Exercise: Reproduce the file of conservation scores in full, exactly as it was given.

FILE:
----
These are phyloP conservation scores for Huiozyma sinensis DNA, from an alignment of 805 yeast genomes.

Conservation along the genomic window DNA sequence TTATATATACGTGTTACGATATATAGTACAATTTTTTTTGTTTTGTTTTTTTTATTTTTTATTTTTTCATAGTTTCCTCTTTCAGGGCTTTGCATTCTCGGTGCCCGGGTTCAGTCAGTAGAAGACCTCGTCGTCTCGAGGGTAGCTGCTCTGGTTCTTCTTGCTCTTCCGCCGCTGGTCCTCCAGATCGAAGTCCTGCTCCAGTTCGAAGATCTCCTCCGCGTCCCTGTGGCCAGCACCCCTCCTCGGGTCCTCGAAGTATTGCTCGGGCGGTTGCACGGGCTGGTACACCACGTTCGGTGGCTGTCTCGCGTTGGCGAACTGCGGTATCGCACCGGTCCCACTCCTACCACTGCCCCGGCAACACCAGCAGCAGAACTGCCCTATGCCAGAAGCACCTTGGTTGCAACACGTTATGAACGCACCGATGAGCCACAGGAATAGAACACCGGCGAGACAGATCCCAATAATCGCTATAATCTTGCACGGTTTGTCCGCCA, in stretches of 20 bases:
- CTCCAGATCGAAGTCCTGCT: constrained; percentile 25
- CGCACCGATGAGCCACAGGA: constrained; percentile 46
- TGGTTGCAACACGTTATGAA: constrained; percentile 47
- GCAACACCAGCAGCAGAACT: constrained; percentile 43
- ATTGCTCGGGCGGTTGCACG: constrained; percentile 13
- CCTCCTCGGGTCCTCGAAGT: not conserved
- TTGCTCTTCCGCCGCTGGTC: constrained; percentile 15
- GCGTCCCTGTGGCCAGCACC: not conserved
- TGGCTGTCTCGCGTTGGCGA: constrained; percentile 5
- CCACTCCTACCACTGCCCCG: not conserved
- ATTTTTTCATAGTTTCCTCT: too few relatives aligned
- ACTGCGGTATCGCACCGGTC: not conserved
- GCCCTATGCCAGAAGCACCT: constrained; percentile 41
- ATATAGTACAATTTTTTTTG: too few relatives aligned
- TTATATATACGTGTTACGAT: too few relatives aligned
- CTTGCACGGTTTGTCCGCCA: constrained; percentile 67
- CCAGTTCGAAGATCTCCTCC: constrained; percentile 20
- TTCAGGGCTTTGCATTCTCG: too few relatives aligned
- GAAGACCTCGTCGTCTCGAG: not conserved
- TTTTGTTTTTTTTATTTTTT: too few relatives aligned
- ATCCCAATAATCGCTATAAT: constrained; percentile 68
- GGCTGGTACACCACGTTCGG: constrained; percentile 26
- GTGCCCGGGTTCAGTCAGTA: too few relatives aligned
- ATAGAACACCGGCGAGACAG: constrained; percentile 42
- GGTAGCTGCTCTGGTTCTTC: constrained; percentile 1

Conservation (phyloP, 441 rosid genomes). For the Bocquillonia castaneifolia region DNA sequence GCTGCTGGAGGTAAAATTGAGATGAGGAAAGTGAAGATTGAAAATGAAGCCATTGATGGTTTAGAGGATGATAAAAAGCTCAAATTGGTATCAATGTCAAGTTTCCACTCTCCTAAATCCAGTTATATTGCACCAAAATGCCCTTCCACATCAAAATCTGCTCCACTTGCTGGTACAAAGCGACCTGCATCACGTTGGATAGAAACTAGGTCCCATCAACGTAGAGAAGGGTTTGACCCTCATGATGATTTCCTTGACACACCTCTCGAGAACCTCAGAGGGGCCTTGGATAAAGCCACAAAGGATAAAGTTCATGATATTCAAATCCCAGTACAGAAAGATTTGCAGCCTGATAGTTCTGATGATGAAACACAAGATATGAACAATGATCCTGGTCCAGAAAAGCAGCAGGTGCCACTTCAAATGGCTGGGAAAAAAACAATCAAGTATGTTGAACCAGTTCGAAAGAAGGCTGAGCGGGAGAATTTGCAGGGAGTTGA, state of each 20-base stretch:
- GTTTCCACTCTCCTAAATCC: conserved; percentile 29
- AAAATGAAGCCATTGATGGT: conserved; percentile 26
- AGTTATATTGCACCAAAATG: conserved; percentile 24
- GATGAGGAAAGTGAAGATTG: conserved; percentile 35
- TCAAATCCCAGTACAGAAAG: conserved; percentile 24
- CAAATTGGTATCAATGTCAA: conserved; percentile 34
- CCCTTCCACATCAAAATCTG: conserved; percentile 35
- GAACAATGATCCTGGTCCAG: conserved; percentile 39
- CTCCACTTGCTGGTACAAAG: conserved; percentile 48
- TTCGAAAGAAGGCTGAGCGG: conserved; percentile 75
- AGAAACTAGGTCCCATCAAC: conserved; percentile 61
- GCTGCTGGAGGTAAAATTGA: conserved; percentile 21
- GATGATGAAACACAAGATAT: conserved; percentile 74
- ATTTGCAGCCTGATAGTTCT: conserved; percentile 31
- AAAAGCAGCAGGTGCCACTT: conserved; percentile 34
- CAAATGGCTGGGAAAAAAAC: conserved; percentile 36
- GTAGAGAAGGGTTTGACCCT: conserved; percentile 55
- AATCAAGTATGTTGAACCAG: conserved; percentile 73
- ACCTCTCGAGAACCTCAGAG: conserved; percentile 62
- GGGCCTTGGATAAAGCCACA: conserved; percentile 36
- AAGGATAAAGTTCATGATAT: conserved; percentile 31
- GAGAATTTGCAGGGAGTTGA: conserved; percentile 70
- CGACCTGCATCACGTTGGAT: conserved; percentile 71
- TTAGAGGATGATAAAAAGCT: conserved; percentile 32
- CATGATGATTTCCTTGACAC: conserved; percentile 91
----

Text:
These are phyloP conservation scores for Huiozyma sinensis DNA, from an alignment of 805 yeast genomes.

Conservation along the genomic window DNA sequence TTATATATACGTGTTACGATATATAGTACAATTTTTTTTGTTTTGTTTTTTTTATTTTTTATTTTTTCATAGTTTCCTCTTTCAGGGCTTTGCATTCTCGGTGCCCGGGTTCAGTCAGTAGAAGACCTCGTCGTCTCGAGGGTAGCTGCTCTGGTTCTTCTTGCTCTTCCGCCGCTGGTCCTCCAGATCGAAGTCCTGCTCCAGTTCGAAGATCTCCTCCGCGTCCCTGTGGCCAGCACCCCTCCTCGGGTCCTCGAAGTATTGCTCGGGCGGTTGCACGGGCTGGTACACCACGTTCGGTGGCTGTCTCGCGTTGGCGAACTGCGGTATCGCACCGGTCCCACTCCTACCACTGCCCCGGCAACACCAGCAGCAGAACTGCCCTATGCCAGAAGCACCTTGGTTGCAACACGTTATGAACGCACCGATGAGCCACAGGAATAGAACACCGGCGAGACAGATCCCAATAATCGCTATAATCTTGCACGGTTTGTCCGCCA, in stretches of 20 bases:
- CTCCAGATCGAAGTCCTGCT: constrained; percentile 25
- CGCACCGATGAGCCACAGGA: constrained; percentile 46
- TGGTTGCAACACGTTATGAA: constrained; percentile 47
- GCAACACCAGCAGCAGAACT: constrained; percentile 43
- ATTGCTCGGGCGGTTGCACG: constrained; percentile 13
- CCTCCTCGGGTCCTCGAAGT: not conserved
- TTGCTCTTCCGCCGCTGGTC: constrained; percentile 15
- GCGTCCCTGTGGCCAGCACC: not conserved
- TGGCTGTCTCGCGTTGGCGA: constrained; percentile 5
- CCACTCCTACCACTGCCCCG: not conserved
- ATTTTTTCATAGTTTCCTCT: too few relatives aligned
- ACTGCGGTATCGCACCGGTC: not conserved
- GCCCTATGCCAGAAGCACCT: constrained; percentile 41
- ATATAGTACAATTTTTTTTG: too few relatives aligned
- TTATATATACGTGTTACGAT: too few relatives aligned
- CTTGCACGGTTTGTCCGCCA: constrained; percentile 67
- CCAGTTCGAAGATCTCCTCC: constrained; percentile 20
- TTCAGGGCTTTGCATTCTCG: too few relatives aligned
- GAAGACCTCGTCGTCTCGAG: not conserved
- TTTTGTTTTTTTTATTTTTT: too few relatives aligned
- ATCCCAATAATCGCTATAAT: constrained; percentile 68
- GGCTGGTACACCACGTTCGG: constrained; percentile 26
- GTGCCCGGGTTCAGTCAGTA: too few relatives aligned
- ATAGAACACCGGCGAGACAG: constrained; percentile 42
- GGTAGCTGCTCTGGTTCTTC: constrained; percentile 1

Conservation (phyloP, 441 rosid genomes). For the Bocquillonia castaneifolia region DNA sequence GCTGCTGGAGGTAAAATTGAGATGAGGAAAGTGAAGATTGAAAATGAAGCCATTGATGGTTTAGAGGATGATAAAAAGCTCAAATTGGTATCAATGTCAAGTTTCCACTCTCCTAAATCCAGTTATATTGCACCAAAATGCCCTTCCACATCAAAATCTGCTCCACTTGCTGGTACAAAGCGACCTGCATCACGTTGGATAGAAACTAGGTCCCATCAACGTAGAGAAGGGTTTGACCCTCATGATGATTTCCTTGACACACCTCTCGAGAACCTCAGAGGGGCCTTGGATAAAGCCACAAAGGATAAAGTTCATGATATTCAAATCCCAGTACAGAAAGATTTGCAGCCTGATAGTTCTGATGATGAAACACAAGATATGAACAATGATCCTGGTCCAGAAAAGCAGCAGGTGCCACTTCAAATGGCTGGGAAAAAAACAATCAAGTATGTTGAACCAGTTCGAAAGAAGGCTGAGCGGGAGAATTTGCAGGGAGTTGA, state of each 20-base stretch:
- GTTTCCACTCTCCTAAATCC: conserved; percentile 29
- AAAATGAAGCCATTGATGGT: conserved; percentile 26
- AGTTATATTGCACCAAAATG: conserved; percentile 24
- GATGAGGAAAGTGAAGATTG: conserved; percentile 35
- TCAAATCCCAGTACAGAAAG: conserved; percentile 24
- CAAATTGGTATCAATGTCAA: conserved; percentile 34
- CCCTTCCACATCAAAATCTG: conserved; percentile 35
- GAACAATGATCCTGGTCCAG: conserved; percentile 39
- CTCCACTTGCTGGTACAAAG: conserved; percentile 48
- TTCGAAAGAAGGCTGAGCGG: conserved; percentile 75
- AGAAACTAGGTCCCATCAAC: conserved; percentile 61
- GCTGCTGGAGGTAAAATTGA: conserved; percentile 21
- GATGATGAAACACAAGATAT: conserved; percentile 74
- ATTTGCAGCCTGATAGTTCT: conserved; percentile 31
- AAAAGCAGCAGGTGCCACTT: conserved; percentile 34
- CAAATGGCTGGGAAAAAAAC: conserved; percentile 36
- GTAGAGAAGGGTTTGACCCT: conserved; percentile 55
- AATCAAGTATGTTGAACCAG: conserved; percentile 73
- ACCTCTCGAGAACCTCAGAG: conserved; percentile 62
- GGGCCTTGGATAAAGCCACA: conserved; percentile 36
- AAGGATAAAGTTCATGATAT: conserved; percentile 31
- GAGAATTTGCAGGGAGTTGA: conserved; percentile 70
- CGACCTGCATCACGTTGGAT: conserved; percentile 71
- TTAGAGGATGATAAAAAGCT: conserved; percentile 32
- CATGATGATTTCCTTGACAC: conserved; percentile 91